Cairns

Two examples of development proposals that put profit before people and the environment in Far North Queensland appear to have suffered defeats.
International Women’s Day (IWD) — originally called International Working Women’s Day — was first proposed in 1910 as an initiative of the socialist women’s movement. The following year, on March 19, 1911, IWD was marked for the first time, by over a million people in Austria, Denmark, Germany and Switzerland.
“Down The Abbott Hole” By Zelda Grimshaw Download free A group of musicians in Cairns, Queensland, have released a song controversially calling for the head of Tony Abbott. “Down the Abbott Hole” refers to Abbott’s Australia as a bleak and sterile environment, in which fear reigns over logic, and the atmosphere is “cold as ice, black as coal”. The song can be streamed online and was being played by radio stations all over the country just hours after its release.
In heritage-listed trees around Cairns’ main library, a colony of flying foxes has lived and bred for 30 years. As evening sets in, thousands of fruit bats fly out across the city and Trinity Inlet in search of food. Tourists look up in wonder at this wildlife event in the heart of a city. Fruit bats, or spectacled flying foxes, have been listed as vulnerable due to a decline in overall numbers.
The Freedom Flotilla to West Papua departed on August 17, a week after the arrival of its supporters who had travelled in a land convoy from Lake Eyre. Aboriginal elders, West Papuan refugees, filmmakers, musicians and artists will sail the flotilla’s two boats to West Papuan waters, via Cooktown, Thursday Island and Daru, in Papua New Guinea.
A feminist performing group was initiated in Cairns in late 2011, in response to a range of issues, including male violence against women and the retention of abortion in the criminal code in Queensland. The members of this group are diverse — in age, background and previous performing experience — but all have a commitment to improving the status and rights of women in far-north Queensland.
More than 600 unionists and supporters rallied in Cairns’ City Place as part of the statewide day of action against the Campbell Newman government’s budget cuts on September 12. Larger groups of teachers, United Voice members, Ergon electricians, state public servants in purple Together Union T-shirts, and others, flanked contingents of ambulance officers and firefighters in uniform. The mood was sombre and intense, with people standing still and listening more quietly than usual to the speakers.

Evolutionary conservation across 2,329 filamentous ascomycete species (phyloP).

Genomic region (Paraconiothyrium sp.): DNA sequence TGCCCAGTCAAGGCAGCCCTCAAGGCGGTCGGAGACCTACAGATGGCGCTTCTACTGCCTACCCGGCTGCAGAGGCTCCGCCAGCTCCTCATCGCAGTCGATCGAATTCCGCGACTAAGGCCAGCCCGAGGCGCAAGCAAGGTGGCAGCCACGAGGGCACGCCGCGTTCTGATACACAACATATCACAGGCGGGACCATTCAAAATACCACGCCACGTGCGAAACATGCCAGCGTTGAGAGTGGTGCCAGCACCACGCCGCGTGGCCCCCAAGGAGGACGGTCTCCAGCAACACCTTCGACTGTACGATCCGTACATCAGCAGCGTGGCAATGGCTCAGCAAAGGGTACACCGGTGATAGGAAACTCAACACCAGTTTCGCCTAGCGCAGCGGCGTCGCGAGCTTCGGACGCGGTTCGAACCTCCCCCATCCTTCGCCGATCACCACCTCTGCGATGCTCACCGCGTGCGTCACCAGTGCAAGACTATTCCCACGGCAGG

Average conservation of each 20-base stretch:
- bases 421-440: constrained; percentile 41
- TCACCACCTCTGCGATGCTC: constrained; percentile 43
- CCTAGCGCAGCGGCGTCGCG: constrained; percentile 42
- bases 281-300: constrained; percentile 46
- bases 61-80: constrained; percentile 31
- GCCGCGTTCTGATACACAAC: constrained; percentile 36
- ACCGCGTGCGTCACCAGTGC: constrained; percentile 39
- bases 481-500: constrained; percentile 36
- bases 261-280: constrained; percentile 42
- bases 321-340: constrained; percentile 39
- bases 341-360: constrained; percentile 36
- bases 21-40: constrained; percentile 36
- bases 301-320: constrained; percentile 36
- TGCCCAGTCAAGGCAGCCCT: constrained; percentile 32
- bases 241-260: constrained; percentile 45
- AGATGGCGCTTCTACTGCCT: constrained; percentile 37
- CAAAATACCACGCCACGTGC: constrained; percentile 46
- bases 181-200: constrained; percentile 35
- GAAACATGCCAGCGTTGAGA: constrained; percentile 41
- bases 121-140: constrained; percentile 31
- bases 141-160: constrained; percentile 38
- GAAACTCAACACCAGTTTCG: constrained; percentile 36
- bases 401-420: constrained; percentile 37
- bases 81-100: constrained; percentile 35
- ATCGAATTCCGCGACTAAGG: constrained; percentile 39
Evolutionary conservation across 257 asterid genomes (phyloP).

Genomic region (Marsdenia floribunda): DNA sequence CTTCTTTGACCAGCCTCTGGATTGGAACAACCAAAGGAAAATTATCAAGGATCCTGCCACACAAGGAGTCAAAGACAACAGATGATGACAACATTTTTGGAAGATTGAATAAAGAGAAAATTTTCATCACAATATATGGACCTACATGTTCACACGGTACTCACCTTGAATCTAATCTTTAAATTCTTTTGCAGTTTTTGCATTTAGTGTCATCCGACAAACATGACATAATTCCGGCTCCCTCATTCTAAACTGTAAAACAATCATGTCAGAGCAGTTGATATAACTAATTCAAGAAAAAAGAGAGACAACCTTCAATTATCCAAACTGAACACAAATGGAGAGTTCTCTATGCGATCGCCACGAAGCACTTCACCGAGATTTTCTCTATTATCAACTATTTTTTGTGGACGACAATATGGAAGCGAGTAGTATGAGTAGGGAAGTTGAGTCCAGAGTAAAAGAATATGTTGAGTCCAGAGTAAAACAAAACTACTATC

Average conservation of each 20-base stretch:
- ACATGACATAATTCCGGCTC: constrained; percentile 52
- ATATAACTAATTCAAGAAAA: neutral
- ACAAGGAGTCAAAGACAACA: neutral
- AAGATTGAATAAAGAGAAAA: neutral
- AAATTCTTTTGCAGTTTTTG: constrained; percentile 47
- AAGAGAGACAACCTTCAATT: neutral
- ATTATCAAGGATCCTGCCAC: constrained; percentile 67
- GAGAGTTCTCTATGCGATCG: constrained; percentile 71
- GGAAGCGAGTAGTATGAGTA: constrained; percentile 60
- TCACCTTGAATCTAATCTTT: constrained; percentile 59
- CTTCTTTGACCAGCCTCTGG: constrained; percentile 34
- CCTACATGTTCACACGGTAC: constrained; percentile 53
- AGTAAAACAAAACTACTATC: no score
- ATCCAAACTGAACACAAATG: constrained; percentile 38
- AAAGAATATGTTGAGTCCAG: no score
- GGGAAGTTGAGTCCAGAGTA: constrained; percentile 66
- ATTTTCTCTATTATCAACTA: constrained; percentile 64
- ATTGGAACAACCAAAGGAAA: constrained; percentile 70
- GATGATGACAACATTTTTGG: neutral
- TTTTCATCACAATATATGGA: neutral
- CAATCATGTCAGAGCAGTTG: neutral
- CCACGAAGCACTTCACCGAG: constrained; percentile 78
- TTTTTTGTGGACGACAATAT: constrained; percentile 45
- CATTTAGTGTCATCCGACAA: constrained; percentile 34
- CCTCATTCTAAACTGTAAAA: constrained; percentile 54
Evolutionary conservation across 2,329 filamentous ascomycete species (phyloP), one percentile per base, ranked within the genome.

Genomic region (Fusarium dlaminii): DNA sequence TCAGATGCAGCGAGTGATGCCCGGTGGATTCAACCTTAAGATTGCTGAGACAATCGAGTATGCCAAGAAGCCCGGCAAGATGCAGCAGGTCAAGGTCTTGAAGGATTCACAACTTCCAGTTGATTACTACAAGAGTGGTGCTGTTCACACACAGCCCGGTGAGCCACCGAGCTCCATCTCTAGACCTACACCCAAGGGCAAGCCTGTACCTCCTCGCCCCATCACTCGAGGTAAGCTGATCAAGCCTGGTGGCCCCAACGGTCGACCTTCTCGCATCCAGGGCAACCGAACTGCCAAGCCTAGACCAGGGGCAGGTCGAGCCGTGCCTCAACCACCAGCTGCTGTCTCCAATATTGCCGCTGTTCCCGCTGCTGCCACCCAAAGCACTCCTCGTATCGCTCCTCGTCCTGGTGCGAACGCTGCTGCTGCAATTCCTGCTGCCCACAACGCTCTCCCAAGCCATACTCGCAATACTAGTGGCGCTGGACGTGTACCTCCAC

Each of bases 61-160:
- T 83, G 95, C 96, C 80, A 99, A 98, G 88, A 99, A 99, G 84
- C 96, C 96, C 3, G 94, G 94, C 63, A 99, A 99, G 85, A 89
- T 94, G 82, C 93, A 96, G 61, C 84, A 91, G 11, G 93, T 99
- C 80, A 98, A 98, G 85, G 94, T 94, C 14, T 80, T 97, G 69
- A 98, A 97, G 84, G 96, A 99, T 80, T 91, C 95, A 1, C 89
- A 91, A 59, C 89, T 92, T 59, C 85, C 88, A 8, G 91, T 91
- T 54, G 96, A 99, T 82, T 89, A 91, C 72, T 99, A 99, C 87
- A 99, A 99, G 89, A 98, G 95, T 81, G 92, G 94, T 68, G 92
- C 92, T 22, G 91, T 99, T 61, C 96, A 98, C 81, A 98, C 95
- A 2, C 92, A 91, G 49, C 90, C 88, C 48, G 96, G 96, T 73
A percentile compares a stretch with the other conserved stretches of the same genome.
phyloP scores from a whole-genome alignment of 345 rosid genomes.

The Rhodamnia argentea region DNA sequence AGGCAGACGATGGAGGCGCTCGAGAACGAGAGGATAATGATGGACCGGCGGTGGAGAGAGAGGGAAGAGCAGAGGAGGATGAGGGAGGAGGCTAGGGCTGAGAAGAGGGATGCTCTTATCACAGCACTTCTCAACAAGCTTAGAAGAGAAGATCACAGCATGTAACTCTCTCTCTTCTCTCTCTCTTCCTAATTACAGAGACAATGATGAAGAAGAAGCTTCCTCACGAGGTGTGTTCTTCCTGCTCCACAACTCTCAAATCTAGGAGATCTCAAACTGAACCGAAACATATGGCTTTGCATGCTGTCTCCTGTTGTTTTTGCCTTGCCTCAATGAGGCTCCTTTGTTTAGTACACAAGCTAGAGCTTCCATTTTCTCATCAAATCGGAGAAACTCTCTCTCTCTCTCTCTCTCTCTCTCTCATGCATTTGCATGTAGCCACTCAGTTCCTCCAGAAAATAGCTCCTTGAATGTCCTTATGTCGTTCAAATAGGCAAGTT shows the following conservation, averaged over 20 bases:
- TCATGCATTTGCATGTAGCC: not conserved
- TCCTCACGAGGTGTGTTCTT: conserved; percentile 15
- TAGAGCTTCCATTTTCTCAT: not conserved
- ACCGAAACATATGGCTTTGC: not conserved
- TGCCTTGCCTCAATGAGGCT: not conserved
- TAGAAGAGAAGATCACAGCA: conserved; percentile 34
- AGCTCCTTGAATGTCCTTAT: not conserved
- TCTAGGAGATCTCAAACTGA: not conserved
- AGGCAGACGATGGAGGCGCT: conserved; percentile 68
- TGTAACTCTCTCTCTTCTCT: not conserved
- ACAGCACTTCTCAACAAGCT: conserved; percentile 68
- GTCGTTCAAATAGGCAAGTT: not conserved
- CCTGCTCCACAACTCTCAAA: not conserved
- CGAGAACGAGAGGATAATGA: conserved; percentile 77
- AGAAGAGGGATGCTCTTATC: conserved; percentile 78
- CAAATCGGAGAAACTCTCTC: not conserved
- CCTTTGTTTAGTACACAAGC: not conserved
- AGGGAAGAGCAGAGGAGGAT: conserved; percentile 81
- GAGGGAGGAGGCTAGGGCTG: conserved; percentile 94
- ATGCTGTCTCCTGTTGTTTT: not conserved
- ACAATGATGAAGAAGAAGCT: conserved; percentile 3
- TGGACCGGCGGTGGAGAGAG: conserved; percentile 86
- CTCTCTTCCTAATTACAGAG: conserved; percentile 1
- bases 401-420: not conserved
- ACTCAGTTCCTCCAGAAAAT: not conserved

The campaign against the Liberal National Party Queensland government’s public sector cuts and suppression of alternative views is gathering momentum in the state’s Far North region.
As a tropical downpour loomed, about 400 people stayed put to spell out "SOS" next to a huge banner that read "Reef in Danger" on the city’s Esplanade on March 11. The rally marked the visit to the city of a United Nations Educational, Scientific and Cultural Organization (UNESCO) commission, which looked at the possible impacts of the dramatic rise in shipping through the Great Barrier Reef expected over the next decade. UNESCO has responsibility for the World Heritage listing for the reef.
The Occupy movement has sprung up in Cairns, where street activities kicked off on October 15 in City Place. About 200 people took part. Since then, up to 40 people have met each Sunday. This will continue with alternating weeks of discussions about plans for Occupy, along with music, presentations and an open mike. Discussion among those involved in Occupy Cairns is increasingly turning to how to address not just local issues but national and international questions of corporate power. Fourteen working groups have discussed various issues and how the new group will work.

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